Every time someone illustrates how women are out-competing men by invoking their greater rates of graduation from colleges and universities, strangely left out of the discussion is the fact that college degrees have never been worth less in history; and how college degrees have never in history left their holders in such a great amount of debt. College degrees are no longer any guarantee of a job, They are the largest source of debt in the United States, and the fact that women are acquiring them at a greater rate than men is somehow a positive thing for the female gender?

    And if anyone disputes the claim that college degrees have never been worth less, only consider the fact that college degrees are now required where a high school diploma used to suffice – that they have essentially become high school diplomas that cost $50,000.

    And consider rampant grade inflation – it came about because idiots flocked to colleges because of easy student loans; colleges refused to kick them out because of the money, and instead pressured professors to grade easier and teach easier. This has seriously sapped college courses of their value – pretty much everyone knows this, especially people doing the hiring. Hence the new need for academic accolades, internships, etc.

    College is a complete scam, pretty much any graduate with half a brain will tell you. You spent 50K to learn how to teach yourself things out of a textbook. There is no academic culture. Go anywhere college kids hang out and you’ll see that academia is treated as a distraction from the important task of drinking and partying, a distraction that is dealt with at the last minute and with the same attitude of someone cleaning a gutter. People go to classes in pajamas, spend the entire time on social media, pathetically plea with professors for extensions on their five-page essays on the cause of the American revolution. I’m saying this as someone with a degree in science & math and who can get a job interview within a week of starting a job search. Go hard science/math, or start your own business. “But they’d never give me a loan to start my own business!” And yet they have no problem giving you a loan for a $80,000 degree in medieval literature.

    • FriendlyGoat

      Your last two sentences may be true mostly BECAUSE your business can declare bankruptcy and your student loan cannot.

      • ValleyBargue

        Hey buddy, you ever ask why the government felt the need to forbid students from wiping out their student loans via bankruptcy? I guess all those students were using bankruptcy to wipe their debt before signing up for their $80,00 a year job at Goldman Sachs, right genius?

        “As soon as some entrepreneur figures out how to measure and market what someone may have actually taught himself/herself from a textbook, the “scam” is going to blow up. No?”

        It seems like your critical thinking skills need some work. The point wasn’t college is valuable because of the things of the things you teach yourself out of a textbook, it was that the “education” itself has become so irrelevant at colleges that most of the learning can take place out of a textbook, and colleges will continue to operate. Please learn to read critically before posting again.

        • FriendlyGoat

          At first I thought you had some sense and maybe even some comment section manners. You lost me at Hey, Buddy.

          The reason student loans cannot be discharged in bankruptcy is that there never would have been the present degree of government-backed loans in the first place without that provision. As for the rest of your rudeness, cram it.

          • ValleyBargue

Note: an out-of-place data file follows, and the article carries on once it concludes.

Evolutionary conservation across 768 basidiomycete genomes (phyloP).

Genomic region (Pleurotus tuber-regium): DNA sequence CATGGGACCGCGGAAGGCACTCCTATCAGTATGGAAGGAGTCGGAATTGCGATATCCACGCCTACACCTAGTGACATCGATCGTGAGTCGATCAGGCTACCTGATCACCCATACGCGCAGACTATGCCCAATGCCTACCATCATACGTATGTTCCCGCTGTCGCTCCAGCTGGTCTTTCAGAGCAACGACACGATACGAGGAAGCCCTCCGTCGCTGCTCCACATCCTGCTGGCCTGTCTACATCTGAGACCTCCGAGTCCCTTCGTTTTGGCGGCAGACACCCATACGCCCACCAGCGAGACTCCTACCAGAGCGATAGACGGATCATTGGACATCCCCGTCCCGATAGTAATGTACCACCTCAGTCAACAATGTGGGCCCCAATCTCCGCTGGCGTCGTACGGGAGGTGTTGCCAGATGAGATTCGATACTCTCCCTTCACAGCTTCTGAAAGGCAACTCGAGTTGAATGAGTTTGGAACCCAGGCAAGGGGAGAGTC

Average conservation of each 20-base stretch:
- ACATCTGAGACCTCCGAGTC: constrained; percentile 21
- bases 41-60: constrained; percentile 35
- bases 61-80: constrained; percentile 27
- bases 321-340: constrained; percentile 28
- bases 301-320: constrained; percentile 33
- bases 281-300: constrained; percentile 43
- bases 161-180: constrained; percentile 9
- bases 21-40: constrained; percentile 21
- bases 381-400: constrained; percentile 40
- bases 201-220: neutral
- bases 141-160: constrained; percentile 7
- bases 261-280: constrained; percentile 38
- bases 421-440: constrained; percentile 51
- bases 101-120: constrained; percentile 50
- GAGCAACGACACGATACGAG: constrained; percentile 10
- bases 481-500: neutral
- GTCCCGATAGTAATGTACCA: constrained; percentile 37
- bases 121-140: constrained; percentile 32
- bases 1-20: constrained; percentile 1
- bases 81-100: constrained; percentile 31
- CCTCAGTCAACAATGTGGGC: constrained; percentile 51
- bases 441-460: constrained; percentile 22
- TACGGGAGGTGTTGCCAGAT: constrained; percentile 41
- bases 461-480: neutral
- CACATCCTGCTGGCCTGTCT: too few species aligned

Student loans were first made available by the government in the 1950’s for limited demographics, then made available more broadly in 1965. The ban on discharging loan debt through bankruptcy did not come until 1976. They did indeed make government-backed loans available without that provision. The US government has continually passed laws making student loan repayment laws stricter, as the price of college reached ridiculous levels, and did absolutely nothing to address the high cost. Laws against discharging student loan debt via bankruptcy also apply to private loans, not just government ones.

            A huge number of first world countries, excluding the united states, offer free or very cheap college educations. It is interesting to wonder why the United States is number one in college costs. I highly doubt this has anything to do with the quality of education offered at American universities, considering the number of students who are delinquent on their loans and the number of student unable to get jobs relevant to their degree.

          • FriendlyGoat

            I think I’ll just stand by my statement that neither private lenders nor the government would have extended the DEGREE of loans they now have without the bankruptcy hole being plugged. I’m not arguing that it has caused any good result.

  • FriendlyGoat

    Here is a clip out of the End of Men article, which raises a couple of questions:

    “The sociologist Kathryn Edin spent five years talking with low-income mothers in the inner suburbs of Philadelphia. Many of these neighborhoods, she found, had turned into matriarchies, with women making all the decisions and dictating what the men should and should not do. “I think something feminists have missed,” Edin told me, “is how much power women have” when they’re not bound by marriage. The women, she explained, “make every important decision”—whether to have a baby, how to raise it, where to live. “It’s definitely ‘my way or the highway,’” she said. “Thirty years ago, cultural norms were such that the fathers might have said, ‘Great, catch me if you can.’ Now they are desperate to father, but they are pessimistic about whether they can meet her expectations.” The women don’t want them as husbands, and they have no steady income to provide. So what do they have?

    “Nothing,” Edin says. “They have nothing. The men were just annihilated in the recession of the ’90s, and things never got better. Now it’s just awful.